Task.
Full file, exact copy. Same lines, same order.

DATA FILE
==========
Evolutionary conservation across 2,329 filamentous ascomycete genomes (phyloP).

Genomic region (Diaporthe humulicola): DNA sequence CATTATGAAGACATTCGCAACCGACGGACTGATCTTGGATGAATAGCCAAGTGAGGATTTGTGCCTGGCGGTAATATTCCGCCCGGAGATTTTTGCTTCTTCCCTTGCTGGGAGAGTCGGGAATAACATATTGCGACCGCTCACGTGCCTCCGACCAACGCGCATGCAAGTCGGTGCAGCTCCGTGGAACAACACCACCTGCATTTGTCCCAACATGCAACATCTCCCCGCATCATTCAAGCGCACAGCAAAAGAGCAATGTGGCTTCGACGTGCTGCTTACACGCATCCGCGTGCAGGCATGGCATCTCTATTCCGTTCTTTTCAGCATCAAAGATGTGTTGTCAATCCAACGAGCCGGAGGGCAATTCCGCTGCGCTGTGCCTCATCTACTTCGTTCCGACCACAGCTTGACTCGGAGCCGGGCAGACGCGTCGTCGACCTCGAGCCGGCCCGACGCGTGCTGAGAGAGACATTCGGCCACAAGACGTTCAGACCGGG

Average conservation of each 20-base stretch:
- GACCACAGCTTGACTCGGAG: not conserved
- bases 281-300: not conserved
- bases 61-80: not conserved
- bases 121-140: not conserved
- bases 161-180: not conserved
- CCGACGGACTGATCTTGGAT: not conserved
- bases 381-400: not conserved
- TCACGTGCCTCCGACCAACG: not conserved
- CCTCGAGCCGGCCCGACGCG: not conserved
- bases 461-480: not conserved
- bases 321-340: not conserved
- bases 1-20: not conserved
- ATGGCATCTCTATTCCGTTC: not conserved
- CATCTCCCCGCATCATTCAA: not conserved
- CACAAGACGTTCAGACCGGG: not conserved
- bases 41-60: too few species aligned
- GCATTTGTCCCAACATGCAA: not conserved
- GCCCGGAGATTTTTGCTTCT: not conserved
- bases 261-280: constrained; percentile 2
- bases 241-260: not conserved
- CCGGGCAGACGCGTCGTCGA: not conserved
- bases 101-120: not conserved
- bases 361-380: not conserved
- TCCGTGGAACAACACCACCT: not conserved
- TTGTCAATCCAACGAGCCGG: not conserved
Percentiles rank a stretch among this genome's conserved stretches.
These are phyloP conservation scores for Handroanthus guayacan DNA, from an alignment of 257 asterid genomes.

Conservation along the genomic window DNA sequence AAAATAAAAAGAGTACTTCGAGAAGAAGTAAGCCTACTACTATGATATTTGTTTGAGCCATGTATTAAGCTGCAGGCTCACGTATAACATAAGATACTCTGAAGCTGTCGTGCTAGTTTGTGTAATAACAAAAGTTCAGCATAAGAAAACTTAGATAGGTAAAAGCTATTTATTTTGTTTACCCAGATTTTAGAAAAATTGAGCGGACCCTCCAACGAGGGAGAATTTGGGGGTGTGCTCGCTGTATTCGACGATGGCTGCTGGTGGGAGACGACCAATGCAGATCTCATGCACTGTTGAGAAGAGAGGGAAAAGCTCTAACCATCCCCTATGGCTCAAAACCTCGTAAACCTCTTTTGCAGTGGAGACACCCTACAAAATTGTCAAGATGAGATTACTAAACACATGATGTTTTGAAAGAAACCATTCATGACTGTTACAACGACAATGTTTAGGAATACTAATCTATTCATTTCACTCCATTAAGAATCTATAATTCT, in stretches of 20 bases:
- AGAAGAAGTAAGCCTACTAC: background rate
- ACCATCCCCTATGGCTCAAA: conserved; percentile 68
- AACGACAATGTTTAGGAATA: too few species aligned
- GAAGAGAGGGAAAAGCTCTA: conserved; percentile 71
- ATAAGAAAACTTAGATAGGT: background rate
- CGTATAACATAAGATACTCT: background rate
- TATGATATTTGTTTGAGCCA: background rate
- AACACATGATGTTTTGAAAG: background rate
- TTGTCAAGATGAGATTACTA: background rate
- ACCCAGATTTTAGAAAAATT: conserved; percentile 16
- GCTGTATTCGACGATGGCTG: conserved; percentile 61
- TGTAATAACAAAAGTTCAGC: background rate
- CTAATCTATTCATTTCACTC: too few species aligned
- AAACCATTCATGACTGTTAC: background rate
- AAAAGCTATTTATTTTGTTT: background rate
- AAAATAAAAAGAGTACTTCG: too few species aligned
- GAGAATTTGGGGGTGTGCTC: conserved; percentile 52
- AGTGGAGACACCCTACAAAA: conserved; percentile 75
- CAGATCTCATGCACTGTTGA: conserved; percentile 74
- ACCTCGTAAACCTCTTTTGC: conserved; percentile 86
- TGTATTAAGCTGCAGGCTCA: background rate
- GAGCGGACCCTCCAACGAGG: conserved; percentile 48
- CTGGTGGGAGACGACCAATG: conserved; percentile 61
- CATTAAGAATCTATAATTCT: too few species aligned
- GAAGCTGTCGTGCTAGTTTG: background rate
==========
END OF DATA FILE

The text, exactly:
Evolutionary conservation across 2,329 filamentous ascomycete genomes (phyloP).

Genomic region (Diaporthe humulicola): DNA sequence CATTATGAAGACATTCGCAACCGACGGACTGATCTTGGATGAATAGCCAAGTGAGGATTTGTGCCTGGCGGTAATATTCCGCCCGGAGATTTTTGCTTCTTCCCTTGCTGGGAGAGTCGGGAATAACATATTGCGACCGCTCACGTGCCTCCGACCAACGCGCATGCAAGTCGGTGCAGCTCCGTGGAACAACACCACCTGCATTTGTCCCAACATGCAACATCTCCCCGCATCATTCAAGCGCACAGCAAAAGAGCAATGTGGCTTCGACGTGCTGCTTACACGCATCCGCGTGCAGGCATGGCATCTCTATTCCGTTCTTTTCAGCATCAAAGATGTGTTGTCAATCCAACGAGCCGGAGGGCAATTCCGCTGCGCTGTGCCTCATCTACTTCGTTCCGACCACAGCTTGACTCGGAGCCGGGCAGACGCGTCGTCGACCTCGAGCCGGCCCGACGCGTGCTGAGAGAGACATTCGGCCACAAGACGTTCAGACCGGG

Average conservation of each 20-base stretch:
- GACCACAGCTTGACTCGGAG: not conserved
- bases 281-300: not conserved
- bases 61-80: not conserved
- bases 121-140: not conserved
- bases 161-180: not conserved
- CCGACGGACTGATCTTGGAT: not conserved
- bases 381-400: not conserved
- TCACGTGCCTCCGACCAACG: not conserved
- CCTCGAGCCGGCCCGACGCG: not conserved
- bases 461-480: not conserved
- bases 321-340: not conserved
- bases 1-20: not conserved
- ATGGCATCTCTATTCCGTTC: not conserved
- CATCTCCCCGCATCATTCAA: not conserved
- CACAAGACGTTCAGACCGGG: not conserved
- bases 41-60: too few species aligned
- GCATTTGTCCCAACATGCAA: not conserved
- GCCCGGAGATTTTTGCTTCT: not conserved
- bases 261-280: constrained; percentile 2
- bases 241-260: not conserved
- CCGGGCAGACGCGTCGTCGA: not conserved
- bases 101-120: not conserved
- bases 361-380: not conserved
- TCCGTGGAACAACACCACCT: not conserved
- TTGTCAATCCAACGAGCCGG: not conserved
Percentiles rank a stretch among this genome's conserved stretches.
These are phyloP conservation scores for Handroanthus guayacan DNA, from an alignment of 257 asterid genomes.

Conservation along the genomic window DNA sequence AAAATAAAAAGAGTACTTCGAGAAGAAGTAAGCCTACTACTATGATATTTGTTTGAGCCATGTATTAAGCTGCAGGCTCACGTATAACATAAGATACTCTGAAGCTGTCGTGCTAGTTTGTGTAATAACAAAAGTTCAGCATAAGAAAACTTAGATAGGTAAAAGCTATTTATTTTGTTTACCCAGATTTTAGAAAAATTGAGCGGACCCTCCAACGAGGGAGAATTTGGGGGTGTGCTCGCTGTATTCGACGATGGCTGCTGGTGGGAGACGACCAATGCAGATCTCATGCACTGTTGAGAAGAGAGGGAAAAGCTCTAACCATCCCCTATGGCTCAAAACCTCGTAAACCTCTTTTGCAGTGGAGACACCCTACAAAATTGTCAAGATGAGATTACTAAACACATGATGTTTTGAAAGAAACCATTCATGACTGTTACAACGACAATGTTTAGGAATACTAATCTATTCATTTCACTCCATTAAGAATCTATAATTCT, in stretches of 20 bases:
- AGAAGAAGTAAGCCTACTAC: background rate
- ACCATCCCCTATGGCTCAAA: conserved; percentile 68
- AACGACAATGTTTAGGAATA: too few species aligned
- GAAGAGAGGGAAAAGCTCTA: conserved; percentile 71
- ATAAGAAAACTTAGATAGGT: background rate
- CGTATAACATAAGATACTCT: background rate
- TATGATATTTGTTTGAGCCA: background rate
- AACACATGATGTTTTGAAAG: background rate
- TTGTCAAGATGAGATTACTA: background rate
- ACCCAGATTTTAGAAAAATT: conserved; percentile 16
- GCTGTATTCGACGATGGCTG: conserved; percentile 61
- TGTAATAACAAAAGTTCAGC: background rate
- CTAATCTATTCATTTCACTC: too few species aligned
- AAACCATTCATGACTGTTAC: background rate
- AAAAGCTATTTATTTTGTTT: background rate
- AAAATAAAAAGAGTACTTCG: too few species aligned
- GAGAATTTGGGGGTGTGCTC: conserved; percentile 52
- AGTGGAGACACCCTACAAAA: conserved; percentile 75
- CAGATCTCATGCACTGTTGA: conserved; percentile 74
- ACCTCGTAAACCTCTTTTGC: conserved; percentile 86
- TGTATTAAGCTGCAGGCTCA: background rate
- GAGCGGACCCTCCAACGAGG: conserved; percentile 48
- CTGGTGGGAGACGACCAATG: conserved; percentile 61
- CATTAAGAATCTATAATTCT: too few species aligned
- GAAGCTGTCGTGCTAGTTTG: background rate